The Election And Sally Bowles

Last weekend, my husband and I joined a group of supporters and staff of Indianapolis’ Cabaret Theater on a weekend trip to New York. It was the first time we’d participated in these annual outings to Broadway to enjoy musical theater. This year, the entire group had tickets to the revival of “Cabaret at the Kit Kat Club.” Participants could choose from a wide variety of other shows as well, but the Cabaret revival was the common denominator.

Most Americans are familiar with previous iterations of Cabaret, but I will readily admit that this particular production had a new and concerning resonance for me.

It had been at least eight years since my husband and I had been in Manhattan, and several things seemed different on this particular trip. On a personal note, I was struck–and impressed–by how much cleaner Midtown was, and how kind and helpful people were. My husband has mobility issues that require the use of a mobility scooter, and doormen, restaurant personnel, theater ushers–even people on the streets– were unfailingly solicitous and helpful. These are not, I will note, adjectives I might have used to describe such folks on past visits.

As we braved the crowds on the streets in the theater district, it also occurred to me that the faces I encountered were the faces that upset and enrage the predominantly rural folks who make up the bulk of the MAGA movement. Native or tourist, the people we passed reflected a cosmopolitan universe: young people with purple hair on bikes or scooters, Black, brown and White men and women talking on their phones, women with hijabs, Hasidic men with fur hats… the wildly diverse America that MAGA does not want to recognize.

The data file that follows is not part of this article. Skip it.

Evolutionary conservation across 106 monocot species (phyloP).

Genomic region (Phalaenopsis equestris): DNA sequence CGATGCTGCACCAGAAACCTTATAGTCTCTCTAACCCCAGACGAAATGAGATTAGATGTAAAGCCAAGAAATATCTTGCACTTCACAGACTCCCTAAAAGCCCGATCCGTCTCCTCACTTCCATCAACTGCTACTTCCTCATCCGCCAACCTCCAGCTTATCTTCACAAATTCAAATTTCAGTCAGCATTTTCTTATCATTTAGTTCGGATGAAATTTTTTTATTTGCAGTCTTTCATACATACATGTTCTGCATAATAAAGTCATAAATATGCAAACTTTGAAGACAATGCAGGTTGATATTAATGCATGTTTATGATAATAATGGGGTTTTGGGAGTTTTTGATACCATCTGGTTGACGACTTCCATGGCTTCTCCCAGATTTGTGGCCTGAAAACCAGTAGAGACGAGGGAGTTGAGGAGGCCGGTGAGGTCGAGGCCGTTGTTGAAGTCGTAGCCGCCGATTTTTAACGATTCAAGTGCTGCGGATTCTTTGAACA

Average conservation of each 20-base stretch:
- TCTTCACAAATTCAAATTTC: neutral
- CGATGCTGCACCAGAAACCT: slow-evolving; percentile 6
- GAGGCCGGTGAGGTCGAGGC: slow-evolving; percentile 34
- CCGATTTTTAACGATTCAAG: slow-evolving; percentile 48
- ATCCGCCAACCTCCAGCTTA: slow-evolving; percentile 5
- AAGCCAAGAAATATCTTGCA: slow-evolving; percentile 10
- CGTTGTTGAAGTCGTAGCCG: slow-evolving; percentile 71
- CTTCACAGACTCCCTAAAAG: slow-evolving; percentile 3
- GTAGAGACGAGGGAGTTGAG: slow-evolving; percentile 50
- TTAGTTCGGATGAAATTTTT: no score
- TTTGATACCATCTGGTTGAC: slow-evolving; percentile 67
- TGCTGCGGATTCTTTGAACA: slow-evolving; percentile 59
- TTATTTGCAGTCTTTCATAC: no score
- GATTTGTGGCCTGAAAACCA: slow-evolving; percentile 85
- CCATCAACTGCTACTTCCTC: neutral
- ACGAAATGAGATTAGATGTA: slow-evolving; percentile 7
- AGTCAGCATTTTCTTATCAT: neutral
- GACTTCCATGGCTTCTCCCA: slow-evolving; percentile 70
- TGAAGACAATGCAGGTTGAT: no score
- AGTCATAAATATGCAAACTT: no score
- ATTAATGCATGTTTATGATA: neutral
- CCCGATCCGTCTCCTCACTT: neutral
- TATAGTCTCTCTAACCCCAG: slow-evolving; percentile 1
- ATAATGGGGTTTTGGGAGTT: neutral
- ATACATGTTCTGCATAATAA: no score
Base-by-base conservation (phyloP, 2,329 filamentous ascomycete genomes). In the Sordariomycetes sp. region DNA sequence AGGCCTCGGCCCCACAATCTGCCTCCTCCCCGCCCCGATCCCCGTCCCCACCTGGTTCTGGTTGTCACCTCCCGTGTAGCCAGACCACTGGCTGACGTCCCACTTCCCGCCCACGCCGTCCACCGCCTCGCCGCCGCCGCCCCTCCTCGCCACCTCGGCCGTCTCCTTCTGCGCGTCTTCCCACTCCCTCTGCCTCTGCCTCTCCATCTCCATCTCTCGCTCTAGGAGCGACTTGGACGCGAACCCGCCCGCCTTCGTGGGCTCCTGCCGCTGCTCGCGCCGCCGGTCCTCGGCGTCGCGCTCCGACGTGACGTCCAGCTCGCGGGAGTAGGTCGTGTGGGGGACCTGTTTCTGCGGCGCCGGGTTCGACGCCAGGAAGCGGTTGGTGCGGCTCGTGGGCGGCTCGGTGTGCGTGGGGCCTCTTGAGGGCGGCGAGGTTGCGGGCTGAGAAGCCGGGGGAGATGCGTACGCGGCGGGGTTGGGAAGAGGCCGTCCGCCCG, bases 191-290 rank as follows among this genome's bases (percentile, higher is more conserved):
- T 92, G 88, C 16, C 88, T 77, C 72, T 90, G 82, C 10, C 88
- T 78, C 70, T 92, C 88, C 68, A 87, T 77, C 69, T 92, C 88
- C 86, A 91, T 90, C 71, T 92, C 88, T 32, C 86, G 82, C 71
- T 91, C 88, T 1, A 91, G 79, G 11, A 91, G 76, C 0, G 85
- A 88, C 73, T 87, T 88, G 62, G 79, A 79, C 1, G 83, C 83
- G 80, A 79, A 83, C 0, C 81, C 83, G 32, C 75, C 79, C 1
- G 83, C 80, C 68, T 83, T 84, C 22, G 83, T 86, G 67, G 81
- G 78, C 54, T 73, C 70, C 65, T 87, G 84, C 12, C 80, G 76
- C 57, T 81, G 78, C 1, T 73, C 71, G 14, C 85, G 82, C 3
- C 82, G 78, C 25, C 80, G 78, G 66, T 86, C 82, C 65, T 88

What really made an impression on me, however, was the performance of Cabaret. The music and staging of this particular revival were exceptional, but what really gave me chills were the similarities between Germany just before the Nazis assumed power and the United States poised on the brink of November’s election.

Let me be clear: I’m not referring to the cruelty of the Nazi assault on Jewish Germans, although it was heartbreaking to see the naiveté of the Jewish character, Herr Schultz, who insisted that “this will all blow over. After all, I am as German as they are.” Those of us who know what came later are aware of the prevalence of the sad belief of so many German Jews that it “couldn’t happen” in such a civilized, culturally-advanced country.

No, the character who summed up the nature of the real threat–then and now–was Sally Bowles, who insisted to her lover Cliff that “politics has nothing to do with us.”

Sally wasn’t the only character to dismiss so-called “political differences” as irrelevant to the lives people live. The young operative who had befriended Sally’s lover was astonished when the swastika on his armband made Cliff recoil (after all, that’s just politics, and we’re friends). But it was Sally’s utter incomprehension about why national politics should matter to her at all–why the events consuming Berlin should cause her to rethink a return to performing at the Kit Kat Club–that forced me to consider the millions of Americans who simply go about their daily lives without paying any attention to the national news or the daily revelations about the plans being made for a second Trump term.